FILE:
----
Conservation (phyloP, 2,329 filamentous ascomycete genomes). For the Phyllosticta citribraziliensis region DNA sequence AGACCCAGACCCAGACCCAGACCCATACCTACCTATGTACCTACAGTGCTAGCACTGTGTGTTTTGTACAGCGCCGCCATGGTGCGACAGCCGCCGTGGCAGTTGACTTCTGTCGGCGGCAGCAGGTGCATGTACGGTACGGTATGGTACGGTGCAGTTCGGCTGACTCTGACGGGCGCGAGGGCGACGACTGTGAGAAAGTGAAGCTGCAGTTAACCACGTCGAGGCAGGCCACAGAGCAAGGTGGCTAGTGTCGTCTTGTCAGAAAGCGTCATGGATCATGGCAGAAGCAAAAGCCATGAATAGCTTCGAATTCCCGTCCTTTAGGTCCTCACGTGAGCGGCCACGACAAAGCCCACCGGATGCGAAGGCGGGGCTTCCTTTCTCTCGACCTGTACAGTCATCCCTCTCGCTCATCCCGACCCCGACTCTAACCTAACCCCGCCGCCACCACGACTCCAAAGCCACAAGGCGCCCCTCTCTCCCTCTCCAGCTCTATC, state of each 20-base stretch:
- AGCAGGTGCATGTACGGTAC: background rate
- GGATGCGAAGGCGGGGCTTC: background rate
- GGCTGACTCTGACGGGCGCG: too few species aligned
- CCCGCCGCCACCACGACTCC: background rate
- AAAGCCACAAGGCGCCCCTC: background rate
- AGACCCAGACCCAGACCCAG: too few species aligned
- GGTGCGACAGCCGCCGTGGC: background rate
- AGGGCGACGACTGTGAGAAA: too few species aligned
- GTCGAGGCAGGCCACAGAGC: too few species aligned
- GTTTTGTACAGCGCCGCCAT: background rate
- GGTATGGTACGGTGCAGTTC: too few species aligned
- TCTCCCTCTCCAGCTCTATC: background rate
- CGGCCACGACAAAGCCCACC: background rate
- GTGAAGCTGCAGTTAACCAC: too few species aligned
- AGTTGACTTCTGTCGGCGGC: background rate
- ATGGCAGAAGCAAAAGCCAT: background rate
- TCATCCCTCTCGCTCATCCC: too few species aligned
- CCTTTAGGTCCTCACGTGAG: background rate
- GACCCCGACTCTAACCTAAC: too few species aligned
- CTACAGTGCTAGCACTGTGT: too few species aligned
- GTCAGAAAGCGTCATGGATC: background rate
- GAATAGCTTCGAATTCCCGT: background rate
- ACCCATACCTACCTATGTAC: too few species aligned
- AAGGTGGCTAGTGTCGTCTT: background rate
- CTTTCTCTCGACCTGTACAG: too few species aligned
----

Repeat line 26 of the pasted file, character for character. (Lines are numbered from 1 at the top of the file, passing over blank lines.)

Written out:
- CTTTCTCTCGACCTGTACAG: too few species aligned